Why is modern American entertainment so grim?

(I forgot to mention this in the clip above, but here is the tweet that originally set me thinking about this.)

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6 Comments

  1. Interesting and thoughtful audio post. I enjoyed listening to it.

    I steer toward the dark in my reading and viewing choices, no doubt. I do a bit in my writing too, although my stories usually end with hope and progress, if not outright happiness. I think inherently there’s more conflict in dark fiction, and that’s why it can be more riveting to read or watch. Adding conflict to uplifting fiction might be more challenging. It can be done, of course, but whether that conflict will sustain a reader’s attention or not is the question.

    1. Personally, I think “Eating Bull” is a great example of how to do fiction that has dark elements but still ends on an upbeat note.

      And I don’t want to come across as being opposed to dark and/or tragic stories. (After all, I’d be condemning a lot of my own work.) Where I think it becomes problematic is when a significant number of artists or critics start to believe stories *must* be dark or end tragically in order to be taken seriously.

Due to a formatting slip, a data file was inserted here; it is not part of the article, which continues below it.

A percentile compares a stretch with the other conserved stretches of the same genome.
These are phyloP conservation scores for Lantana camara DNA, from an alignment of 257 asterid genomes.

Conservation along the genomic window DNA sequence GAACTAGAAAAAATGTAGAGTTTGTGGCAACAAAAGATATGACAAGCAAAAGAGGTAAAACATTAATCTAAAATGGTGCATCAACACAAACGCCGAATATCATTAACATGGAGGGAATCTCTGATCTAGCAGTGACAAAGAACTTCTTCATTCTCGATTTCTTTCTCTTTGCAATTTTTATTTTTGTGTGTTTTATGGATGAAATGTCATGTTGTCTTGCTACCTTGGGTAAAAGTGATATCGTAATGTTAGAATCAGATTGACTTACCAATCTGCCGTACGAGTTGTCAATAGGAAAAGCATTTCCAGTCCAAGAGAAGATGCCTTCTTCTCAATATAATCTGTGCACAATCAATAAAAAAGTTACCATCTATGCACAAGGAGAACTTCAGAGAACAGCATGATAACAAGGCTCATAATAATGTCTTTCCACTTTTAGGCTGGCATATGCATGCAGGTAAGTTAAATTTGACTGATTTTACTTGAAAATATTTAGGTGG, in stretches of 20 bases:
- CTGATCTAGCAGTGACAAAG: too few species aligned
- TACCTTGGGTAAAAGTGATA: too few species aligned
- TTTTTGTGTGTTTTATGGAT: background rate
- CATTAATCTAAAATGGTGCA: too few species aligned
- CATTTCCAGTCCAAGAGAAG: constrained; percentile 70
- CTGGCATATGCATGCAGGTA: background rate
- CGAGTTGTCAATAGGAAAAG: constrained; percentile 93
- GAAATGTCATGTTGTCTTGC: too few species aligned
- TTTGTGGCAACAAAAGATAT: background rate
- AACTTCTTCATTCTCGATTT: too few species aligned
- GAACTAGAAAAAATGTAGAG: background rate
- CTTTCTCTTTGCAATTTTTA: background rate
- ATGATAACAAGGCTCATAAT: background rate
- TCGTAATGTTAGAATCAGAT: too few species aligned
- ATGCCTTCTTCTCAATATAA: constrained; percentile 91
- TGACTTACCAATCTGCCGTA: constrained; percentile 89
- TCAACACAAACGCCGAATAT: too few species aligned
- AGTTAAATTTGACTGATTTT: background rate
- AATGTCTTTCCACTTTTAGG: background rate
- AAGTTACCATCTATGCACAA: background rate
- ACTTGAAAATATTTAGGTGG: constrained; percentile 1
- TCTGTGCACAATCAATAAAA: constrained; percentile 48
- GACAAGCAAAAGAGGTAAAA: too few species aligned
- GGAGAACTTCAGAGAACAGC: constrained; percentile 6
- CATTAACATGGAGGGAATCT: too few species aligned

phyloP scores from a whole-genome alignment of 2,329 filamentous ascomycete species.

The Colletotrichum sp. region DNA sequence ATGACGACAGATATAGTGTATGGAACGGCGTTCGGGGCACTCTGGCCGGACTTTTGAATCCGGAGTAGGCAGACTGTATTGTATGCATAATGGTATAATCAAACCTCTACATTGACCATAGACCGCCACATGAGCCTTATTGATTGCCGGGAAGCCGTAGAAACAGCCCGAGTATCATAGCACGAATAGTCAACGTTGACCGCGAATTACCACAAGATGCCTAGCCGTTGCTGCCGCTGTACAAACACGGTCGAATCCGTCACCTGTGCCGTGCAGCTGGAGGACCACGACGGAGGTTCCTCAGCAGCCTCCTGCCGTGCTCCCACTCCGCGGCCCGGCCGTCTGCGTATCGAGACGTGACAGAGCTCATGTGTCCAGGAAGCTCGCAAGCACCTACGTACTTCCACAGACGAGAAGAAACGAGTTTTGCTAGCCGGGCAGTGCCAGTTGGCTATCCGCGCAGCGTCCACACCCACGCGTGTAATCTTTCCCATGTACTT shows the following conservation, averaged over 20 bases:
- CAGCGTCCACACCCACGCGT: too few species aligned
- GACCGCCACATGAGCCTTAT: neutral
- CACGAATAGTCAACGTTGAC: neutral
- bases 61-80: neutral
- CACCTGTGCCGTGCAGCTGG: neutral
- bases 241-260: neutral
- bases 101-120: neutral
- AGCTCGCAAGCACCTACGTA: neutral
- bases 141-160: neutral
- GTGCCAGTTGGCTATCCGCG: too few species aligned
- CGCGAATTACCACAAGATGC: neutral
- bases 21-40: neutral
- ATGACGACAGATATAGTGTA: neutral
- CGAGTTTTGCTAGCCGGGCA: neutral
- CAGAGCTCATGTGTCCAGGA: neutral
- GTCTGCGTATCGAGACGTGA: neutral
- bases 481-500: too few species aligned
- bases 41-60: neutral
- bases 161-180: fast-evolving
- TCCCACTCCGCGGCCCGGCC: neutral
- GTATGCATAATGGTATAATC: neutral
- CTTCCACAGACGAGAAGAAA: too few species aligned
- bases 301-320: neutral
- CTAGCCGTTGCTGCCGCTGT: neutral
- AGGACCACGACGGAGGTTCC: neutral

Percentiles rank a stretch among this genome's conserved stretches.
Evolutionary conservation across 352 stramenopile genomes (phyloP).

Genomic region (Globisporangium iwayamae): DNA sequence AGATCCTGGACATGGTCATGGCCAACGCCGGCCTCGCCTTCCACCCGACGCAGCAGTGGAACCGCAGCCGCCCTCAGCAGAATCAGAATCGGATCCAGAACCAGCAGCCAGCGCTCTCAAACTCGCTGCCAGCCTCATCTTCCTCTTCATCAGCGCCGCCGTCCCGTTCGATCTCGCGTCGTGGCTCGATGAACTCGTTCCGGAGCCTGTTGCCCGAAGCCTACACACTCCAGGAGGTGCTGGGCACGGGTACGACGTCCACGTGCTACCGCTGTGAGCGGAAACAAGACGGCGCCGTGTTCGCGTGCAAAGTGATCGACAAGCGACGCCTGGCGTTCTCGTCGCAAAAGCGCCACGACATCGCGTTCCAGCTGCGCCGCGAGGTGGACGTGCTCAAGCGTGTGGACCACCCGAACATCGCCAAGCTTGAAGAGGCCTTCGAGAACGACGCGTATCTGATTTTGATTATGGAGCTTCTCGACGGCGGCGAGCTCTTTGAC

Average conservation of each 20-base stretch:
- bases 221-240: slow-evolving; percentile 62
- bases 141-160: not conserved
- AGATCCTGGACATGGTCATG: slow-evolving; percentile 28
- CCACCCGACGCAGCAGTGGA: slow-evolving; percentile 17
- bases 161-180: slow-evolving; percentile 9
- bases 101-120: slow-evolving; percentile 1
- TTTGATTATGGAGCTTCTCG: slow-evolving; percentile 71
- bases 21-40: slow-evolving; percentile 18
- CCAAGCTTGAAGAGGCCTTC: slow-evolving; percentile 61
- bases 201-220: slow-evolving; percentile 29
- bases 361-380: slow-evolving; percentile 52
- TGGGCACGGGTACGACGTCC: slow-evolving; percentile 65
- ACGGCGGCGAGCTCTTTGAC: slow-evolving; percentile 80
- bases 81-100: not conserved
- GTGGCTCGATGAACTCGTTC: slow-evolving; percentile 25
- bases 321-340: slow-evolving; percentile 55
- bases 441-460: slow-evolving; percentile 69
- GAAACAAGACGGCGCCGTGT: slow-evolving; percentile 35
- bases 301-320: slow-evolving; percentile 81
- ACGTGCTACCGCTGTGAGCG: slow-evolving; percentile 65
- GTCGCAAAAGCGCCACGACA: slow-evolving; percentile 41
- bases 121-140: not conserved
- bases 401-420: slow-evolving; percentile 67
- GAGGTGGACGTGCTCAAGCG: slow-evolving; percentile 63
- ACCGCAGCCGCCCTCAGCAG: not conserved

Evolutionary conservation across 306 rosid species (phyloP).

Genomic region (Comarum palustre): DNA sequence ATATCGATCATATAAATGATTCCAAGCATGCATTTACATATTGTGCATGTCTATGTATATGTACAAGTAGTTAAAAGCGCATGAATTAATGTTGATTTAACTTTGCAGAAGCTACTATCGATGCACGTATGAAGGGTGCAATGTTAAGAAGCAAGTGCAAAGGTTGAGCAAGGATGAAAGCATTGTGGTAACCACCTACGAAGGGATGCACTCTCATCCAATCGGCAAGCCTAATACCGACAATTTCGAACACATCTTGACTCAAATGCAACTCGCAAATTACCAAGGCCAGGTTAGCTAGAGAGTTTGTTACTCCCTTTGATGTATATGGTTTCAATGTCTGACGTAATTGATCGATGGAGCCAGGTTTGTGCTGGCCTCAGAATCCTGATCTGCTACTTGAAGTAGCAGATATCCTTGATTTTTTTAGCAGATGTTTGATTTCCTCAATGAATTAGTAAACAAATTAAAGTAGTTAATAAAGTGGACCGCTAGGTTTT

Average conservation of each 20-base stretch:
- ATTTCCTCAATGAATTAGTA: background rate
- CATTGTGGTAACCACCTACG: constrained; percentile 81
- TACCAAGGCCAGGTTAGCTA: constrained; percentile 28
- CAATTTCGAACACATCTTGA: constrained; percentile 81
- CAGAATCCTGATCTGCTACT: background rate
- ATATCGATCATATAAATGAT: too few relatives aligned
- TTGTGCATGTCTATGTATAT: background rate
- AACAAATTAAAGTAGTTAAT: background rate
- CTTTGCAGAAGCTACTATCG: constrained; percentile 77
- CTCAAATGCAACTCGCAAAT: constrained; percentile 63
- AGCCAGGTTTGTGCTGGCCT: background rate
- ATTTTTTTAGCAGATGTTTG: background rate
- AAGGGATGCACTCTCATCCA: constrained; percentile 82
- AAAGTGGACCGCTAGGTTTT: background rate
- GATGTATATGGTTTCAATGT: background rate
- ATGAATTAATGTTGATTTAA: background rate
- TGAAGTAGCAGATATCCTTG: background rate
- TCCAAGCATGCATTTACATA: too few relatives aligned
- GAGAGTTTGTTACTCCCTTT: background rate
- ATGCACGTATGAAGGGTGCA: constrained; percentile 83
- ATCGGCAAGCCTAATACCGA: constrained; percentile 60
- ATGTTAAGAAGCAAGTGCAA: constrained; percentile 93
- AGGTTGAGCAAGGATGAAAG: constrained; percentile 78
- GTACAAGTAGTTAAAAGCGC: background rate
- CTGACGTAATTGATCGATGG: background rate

1. Yes, I agree. Uplifting work should not have to take a back seat to doom and gloom. Sometimes a positive theme is exactly what we need. And thank you for your comment about Eating Bull. 😊

  2. I agree and have seen some of that bias in favor of the depressing in literary magazines and such. That being said, a trend towards darkness might also be a reflection of the difficult times we live in. Things do not feel very uplifting right now.

    1. Quite true; things feel very bleak. Actually, for that reason I’ve been deliberately seeking out upbeat entertainment–just to keep my own morale up.

      1. Good idea. I also firmly believe that sometimes whimsical happiness is the best form of rebellion against the joyless dark forces of this world. I need to practice more of that, too.

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